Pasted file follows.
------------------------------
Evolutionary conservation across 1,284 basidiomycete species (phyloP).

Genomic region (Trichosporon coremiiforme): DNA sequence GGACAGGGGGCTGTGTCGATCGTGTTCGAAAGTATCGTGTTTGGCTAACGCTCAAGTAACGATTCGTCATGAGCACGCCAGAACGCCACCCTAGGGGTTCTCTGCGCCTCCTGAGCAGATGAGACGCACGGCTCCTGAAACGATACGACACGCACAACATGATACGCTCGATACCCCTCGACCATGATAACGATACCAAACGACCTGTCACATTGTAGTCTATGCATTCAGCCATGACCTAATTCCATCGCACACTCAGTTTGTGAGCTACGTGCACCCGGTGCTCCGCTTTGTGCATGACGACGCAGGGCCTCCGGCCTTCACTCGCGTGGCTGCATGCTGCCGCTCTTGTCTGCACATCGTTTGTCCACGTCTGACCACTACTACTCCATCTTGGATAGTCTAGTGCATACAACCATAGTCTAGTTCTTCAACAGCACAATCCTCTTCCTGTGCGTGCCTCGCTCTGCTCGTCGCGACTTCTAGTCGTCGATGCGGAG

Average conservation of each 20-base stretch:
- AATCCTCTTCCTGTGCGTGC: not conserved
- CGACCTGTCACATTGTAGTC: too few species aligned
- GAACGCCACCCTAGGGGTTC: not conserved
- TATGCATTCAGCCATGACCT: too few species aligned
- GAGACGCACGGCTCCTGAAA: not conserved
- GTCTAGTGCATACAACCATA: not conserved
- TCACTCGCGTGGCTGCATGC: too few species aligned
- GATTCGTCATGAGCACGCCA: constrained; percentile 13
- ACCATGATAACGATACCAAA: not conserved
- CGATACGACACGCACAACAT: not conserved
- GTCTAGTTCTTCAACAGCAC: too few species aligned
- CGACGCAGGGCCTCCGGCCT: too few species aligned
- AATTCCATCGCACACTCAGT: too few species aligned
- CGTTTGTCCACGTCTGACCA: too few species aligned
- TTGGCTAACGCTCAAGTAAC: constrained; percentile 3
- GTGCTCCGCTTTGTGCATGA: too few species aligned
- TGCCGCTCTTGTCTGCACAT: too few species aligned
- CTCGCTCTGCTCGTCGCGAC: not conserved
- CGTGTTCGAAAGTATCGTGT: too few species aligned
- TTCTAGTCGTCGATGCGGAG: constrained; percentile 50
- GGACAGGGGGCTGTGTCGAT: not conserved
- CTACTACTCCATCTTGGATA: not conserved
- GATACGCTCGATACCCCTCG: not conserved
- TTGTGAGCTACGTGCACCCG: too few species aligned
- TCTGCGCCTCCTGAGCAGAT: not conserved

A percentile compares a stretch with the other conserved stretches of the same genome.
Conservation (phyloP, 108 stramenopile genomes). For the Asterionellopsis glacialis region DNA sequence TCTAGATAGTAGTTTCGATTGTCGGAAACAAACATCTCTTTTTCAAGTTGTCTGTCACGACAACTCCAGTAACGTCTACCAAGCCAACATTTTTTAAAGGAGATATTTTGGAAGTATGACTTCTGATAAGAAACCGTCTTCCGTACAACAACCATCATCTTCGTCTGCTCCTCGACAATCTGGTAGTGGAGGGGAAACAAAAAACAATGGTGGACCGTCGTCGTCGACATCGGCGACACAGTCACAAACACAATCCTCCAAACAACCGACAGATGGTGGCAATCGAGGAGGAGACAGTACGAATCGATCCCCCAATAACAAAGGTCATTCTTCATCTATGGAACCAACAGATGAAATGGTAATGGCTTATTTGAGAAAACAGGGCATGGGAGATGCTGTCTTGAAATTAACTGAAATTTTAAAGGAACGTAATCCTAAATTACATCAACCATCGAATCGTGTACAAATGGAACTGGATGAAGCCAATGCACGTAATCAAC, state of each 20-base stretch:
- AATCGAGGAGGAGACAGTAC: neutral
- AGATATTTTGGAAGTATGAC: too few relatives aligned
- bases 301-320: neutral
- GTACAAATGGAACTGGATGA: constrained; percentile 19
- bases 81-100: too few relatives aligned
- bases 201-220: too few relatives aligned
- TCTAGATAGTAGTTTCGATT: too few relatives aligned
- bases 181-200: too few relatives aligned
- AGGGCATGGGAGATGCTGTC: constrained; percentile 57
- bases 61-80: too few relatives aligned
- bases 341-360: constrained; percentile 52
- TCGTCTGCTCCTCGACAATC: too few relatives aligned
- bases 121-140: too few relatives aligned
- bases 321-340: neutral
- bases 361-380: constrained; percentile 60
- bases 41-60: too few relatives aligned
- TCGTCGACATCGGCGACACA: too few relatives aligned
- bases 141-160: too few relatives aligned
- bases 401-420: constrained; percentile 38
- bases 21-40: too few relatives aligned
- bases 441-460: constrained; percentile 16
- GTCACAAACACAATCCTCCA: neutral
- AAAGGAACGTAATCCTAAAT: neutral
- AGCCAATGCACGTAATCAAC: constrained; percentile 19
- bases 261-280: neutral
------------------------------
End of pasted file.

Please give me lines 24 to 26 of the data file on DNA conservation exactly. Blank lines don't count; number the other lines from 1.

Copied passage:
- GGACAGGGGGCTGTGTCGAT: not conserved
- CTACTACTCCATCTTGGATA: not conserved
- GATACGCTCGATACCCCTCG: not conserved